Science, with its unrelenting exploration, research and equations, has made incredible advances. It has made convenience in life for those who have the means to access that convenience, a convenience that comes with collateral consequence. The benefits that science and technology have brought cannot be denied, and these positive benefits are an integral part of our lives.
With the tremendous and ultimate good that science and technology has achieved, there is the counterpart of the tremendous and ultimate negative effect that must be recognized and contended with. Therein, is the great conflict inherent in the quest for human progress and the exposition of dynamics on the survival of humanity.
The greatest fallacy of Western thought is the attempted dichotomization of the physical and spiritual realities of life. There is a foundational duality in the composition of all matter of creation. In the indigenous conscious of reality, the physical and spiritual components of all there is are intrinsically joined. There can be no separating of the two parts. There is a physical and spiritual composition of all matter, even in what may be thought to be lifeless. Seemingly lifeless matter may appear inanimate; however, with the limitations of the human mind, we do not have the capacity to conceptualize that seemingly inanimate matter has life in other dimensions.
We must understand that abuse of seemingly inanimate matter has consequence. The extraction of uranium and the exploitation of it causes compounded waste and resultant compounded consequence. We have created mountains of radioactive waste; because we have limited knowledge and capacity to conclusively, effectually and permanently deal with this waste, we bury it. Out of sight, out of mind does not ease our minds because we know it is there. My community of Shiprock has one of the largest uranium waste disposal cells in the country sitting in the middle of our community. People who naively exalt science and technology may simultaneously inebriate themselves from the consequence of the devastating reality.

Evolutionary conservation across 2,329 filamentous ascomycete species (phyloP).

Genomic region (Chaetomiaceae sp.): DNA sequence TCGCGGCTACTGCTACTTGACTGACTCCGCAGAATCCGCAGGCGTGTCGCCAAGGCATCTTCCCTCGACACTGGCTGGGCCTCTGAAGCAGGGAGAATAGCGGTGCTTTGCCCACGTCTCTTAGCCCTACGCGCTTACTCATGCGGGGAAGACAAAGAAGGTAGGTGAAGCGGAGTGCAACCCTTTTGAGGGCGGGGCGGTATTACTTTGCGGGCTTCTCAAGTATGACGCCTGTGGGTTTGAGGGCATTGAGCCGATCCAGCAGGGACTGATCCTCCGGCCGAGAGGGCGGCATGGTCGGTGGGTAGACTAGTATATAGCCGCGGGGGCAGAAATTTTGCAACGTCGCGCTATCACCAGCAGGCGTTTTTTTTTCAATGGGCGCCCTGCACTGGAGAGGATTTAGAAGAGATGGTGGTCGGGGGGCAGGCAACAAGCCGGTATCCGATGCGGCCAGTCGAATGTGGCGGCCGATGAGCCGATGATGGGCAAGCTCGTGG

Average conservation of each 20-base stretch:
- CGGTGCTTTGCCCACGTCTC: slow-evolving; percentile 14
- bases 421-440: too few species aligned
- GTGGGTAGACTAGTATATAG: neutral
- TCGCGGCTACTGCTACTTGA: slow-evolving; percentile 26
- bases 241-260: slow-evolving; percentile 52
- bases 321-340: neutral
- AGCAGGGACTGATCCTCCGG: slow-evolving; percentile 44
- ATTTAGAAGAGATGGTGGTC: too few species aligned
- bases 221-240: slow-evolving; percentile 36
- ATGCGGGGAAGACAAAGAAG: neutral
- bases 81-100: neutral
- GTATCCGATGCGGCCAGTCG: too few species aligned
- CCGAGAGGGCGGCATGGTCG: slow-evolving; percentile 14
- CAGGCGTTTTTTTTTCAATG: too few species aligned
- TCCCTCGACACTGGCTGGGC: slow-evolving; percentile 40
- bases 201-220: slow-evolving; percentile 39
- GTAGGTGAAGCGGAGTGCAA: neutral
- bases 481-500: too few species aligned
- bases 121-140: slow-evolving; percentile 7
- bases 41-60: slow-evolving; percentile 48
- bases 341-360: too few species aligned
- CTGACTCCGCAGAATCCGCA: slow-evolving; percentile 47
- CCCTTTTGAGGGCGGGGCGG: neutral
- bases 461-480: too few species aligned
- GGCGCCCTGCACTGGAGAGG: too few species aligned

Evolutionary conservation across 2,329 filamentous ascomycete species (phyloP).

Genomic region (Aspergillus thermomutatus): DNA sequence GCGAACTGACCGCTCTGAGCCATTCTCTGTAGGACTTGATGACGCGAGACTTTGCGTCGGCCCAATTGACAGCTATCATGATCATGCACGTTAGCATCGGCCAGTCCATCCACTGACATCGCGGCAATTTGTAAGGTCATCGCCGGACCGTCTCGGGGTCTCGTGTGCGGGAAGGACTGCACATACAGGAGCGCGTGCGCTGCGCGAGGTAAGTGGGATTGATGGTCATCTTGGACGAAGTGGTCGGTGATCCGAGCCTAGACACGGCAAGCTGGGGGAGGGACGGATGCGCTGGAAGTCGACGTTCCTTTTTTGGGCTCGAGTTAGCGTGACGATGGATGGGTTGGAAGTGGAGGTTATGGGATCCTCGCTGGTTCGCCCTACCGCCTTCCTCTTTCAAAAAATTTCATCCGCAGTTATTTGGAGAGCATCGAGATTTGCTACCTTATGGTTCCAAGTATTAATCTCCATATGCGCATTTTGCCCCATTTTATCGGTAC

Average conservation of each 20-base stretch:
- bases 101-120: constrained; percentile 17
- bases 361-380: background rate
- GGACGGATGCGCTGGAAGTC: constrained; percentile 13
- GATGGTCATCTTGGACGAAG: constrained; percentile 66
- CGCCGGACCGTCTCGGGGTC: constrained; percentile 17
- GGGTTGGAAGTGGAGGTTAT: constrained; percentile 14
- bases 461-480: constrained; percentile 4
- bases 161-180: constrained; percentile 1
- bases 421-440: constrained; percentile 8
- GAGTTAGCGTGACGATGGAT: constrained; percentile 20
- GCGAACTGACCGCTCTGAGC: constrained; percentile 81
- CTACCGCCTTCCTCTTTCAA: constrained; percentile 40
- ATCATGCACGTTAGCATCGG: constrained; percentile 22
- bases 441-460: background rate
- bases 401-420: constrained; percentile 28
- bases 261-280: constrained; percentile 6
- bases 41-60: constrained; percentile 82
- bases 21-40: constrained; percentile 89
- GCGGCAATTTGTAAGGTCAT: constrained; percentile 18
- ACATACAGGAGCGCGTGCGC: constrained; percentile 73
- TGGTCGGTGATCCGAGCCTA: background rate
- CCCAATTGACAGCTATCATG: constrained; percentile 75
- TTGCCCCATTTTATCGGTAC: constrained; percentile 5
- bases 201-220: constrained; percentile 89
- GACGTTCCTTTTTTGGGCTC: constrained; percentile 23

The natural law of cause and effect predicates all. With my Navajo people, we have suffered the deaths of hundreds of our uranium miners, millers, transporters and affected family members due to health complications caused by exposure to uranium. In 1979 a United Nuclear Corp. holding pond burst, releasing 94 million gallons of radioactive waste that cascaded through Gallup and on downstream. Women and children who waded in the contaminated Rio Puerco, burning their feet, were told that the radioactive water was a figment of their imagination. … Our lives continue to be at stake. The radioactive levels remain, and we, the contaminated people, continue to develop uranium-related health issues. We die a slow death. The world of science and technology has damaged us and the natural world.
The Public Service Company of New Mexico, which has made an incredible indelible scar of industrial consequence on New Mexico and the Earth, now wants to add more nuclear to its portfolio. By doing so, PNM will only amplify this consequence. Some say that nuclear-generated electricity should be allowed because it is “carbon-free.” From a life-cycle perspective, it is not carbon-free. The semantics are irrelevant; what matters is the eventual and permanent negative impact and consequence to the land, the people and our planet Earth.
(In honor of) this Earth Day, it is imperative we acknowledge the damage done to the integrity of the life of Earth. The seemingly insurmountable effect from the cause of the extractive industry demands our attention. We have a climate crisis that is ebbing the life of our planet. The delicate balance of the equilibrium of the Earth and its life systems have been dangerously upset. We cannot further aggravate this great dilemma with more uranium exploitation and continue to destroy the sanctity of our Earth Mother and all life upon and within her.
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